“It’s going to be horrible,” said Florida Gov. Rick Scott on the “Today Show.” He warned that some parts of the state will see storm surges up to 15 feet above ground level. “What is really scary is the storm surge,” Mr. Scott said. “It flushes in and flushes out. That’s going to be difficult to survive.”
Scott said his hometown of Naples on the Gulf Coast could be particularly hard hit. “The waves are already up in the Naples Beach,” Mr. Scott said. “It’s going to be devastating to all those homes on the beaches.”
Collier County, on Florida’s southwest coast, ordered additional evacuations Saturday even as officials were scrambling to find space in jammed shelters before Hurricane Irma brings potentially deadly storm surges.
“Life threatening storm surge is occurring now in the Keys and is expected to begin this morning in Southwest Florida,” Scott warned in an early morning tweet.
Life threatening storm surge is occurring now in the Keys and is expected to begin this morning in Southwest Florida.
Hurricane warnings were in effect for Fernandina Beach southward around the Florida peninsula to Indian Pass, all of the Florida Keys, Lake Okeechobee and Florida Bay.
On Sunday morning, Irma pounded the Miami area with powerful winds and sheets of rain. Wind gusts of about 70 miles an hour hit Miami International Airport and Tamiami Airport, according to the National Weather Service. Officials issued tornado warnings for cities including Hialeah, Pembroke Pines and Hollywood. As the WSJ reports, in a neighborhood west of Miami International Airport, the wind whistled and howled. Trees jerked and shuddered, threatening to split and collapse. Palm trees bent like rubber hoses, and palm fronds littered the ground.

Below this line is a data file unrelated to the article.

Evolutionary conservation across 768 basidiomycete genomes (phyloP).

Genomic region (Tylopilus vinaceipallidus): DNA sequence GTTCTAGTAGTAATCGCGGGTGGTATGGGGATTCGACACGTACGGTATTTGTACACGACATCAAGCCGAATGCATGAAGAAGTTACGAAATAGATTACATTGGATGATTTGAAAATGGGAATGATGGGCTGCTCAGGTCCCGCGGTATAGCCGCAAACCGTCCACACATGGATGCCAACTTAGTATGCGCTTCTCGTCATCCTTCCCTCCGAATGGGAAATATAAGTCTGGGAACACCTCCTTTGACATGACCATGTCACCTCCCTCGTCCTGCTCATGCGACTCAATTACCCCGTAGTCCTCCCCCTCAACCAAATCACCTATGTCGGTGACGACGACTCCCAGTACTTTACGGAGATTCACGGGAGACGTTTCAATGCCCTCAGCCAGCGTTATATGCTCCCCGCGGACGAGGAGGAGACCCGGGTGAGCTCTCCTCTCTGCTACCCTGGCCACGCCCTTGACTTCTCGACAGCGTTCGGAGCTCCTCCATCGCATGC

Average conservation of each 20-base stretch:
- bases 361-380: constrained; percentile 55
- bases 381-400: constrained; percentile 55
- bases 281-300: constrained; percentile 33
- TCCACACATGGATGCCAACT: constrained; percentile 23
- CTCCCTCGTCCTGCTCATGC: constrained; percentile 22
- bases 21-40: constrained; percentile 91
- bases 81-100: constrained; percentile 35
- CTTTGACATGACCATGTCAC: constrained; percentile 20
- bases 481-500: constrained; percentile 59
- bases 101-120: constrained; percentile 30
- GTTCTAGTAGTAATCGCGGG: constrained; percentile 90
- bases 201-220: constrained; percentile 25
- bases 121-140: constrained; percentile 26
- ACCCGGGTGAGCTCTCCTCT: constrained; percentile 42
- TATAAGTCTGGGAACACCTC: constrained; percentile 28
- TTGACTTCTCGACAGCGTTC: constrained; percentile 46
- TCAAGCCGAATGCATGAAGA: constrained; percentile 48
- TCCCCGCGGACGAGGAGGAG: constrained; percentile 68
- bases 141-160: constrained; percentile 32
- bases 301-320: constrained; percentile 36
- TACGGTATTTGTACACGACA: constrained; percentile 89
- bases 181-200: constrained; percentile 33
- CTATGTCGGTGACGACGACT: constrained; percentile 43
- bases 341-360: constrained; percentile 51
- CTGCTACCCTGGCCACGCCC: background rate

A man in Monroe County, which encompasses Key West, was killed after he lost control of a truck he has driving that carried a generator as winds whipped at tropical-storm strength, according to the Monroe County Sheriff’s Office. The storm left at least 27 people dead across the Caribbean. Hurricane-force winds and torrential rain were already buffeting the Keys, and power was out to the entire island chain.
The U.S. National Hurricane Center said in a public advisory that the center of the storm remained offshore but was going to make landfall soon. The storm was centered about 20 miles east of Key West, and it was moving north-northwest at 8 mph. The storm had maximum sustained winds of 130 mph. The National Weather Service reported wind gusts of 90 mph near its Key West office. After hitting the Florida Keys, Irma was forecast to move up the state’s Gulf Coast later Sunday.
Florida officials have warned that Irma could be worse than Hurricane Andrew that devastated South Florida in 1992. Andrew, a Category 5 hurricane, killed 61 people in the U.S. and caused nearly $48 billion in economic damage in 2017 dollars, according to the National Oceanic and Atmospheric Administration—the costliest storm in U.S. history until Hurricane Katrina in 2005.
More than 380,000 electricity customers had lost power by early Sunday morning, mostly in Miami-Dade and Broward counties, according to the Florida Division of Emergency Management. The number is expected to grow.
“We are going to lose a lot of power,” Gov. Scott said, cautioning that it will take a while to restore service because crews will have to wait for the storm to pass.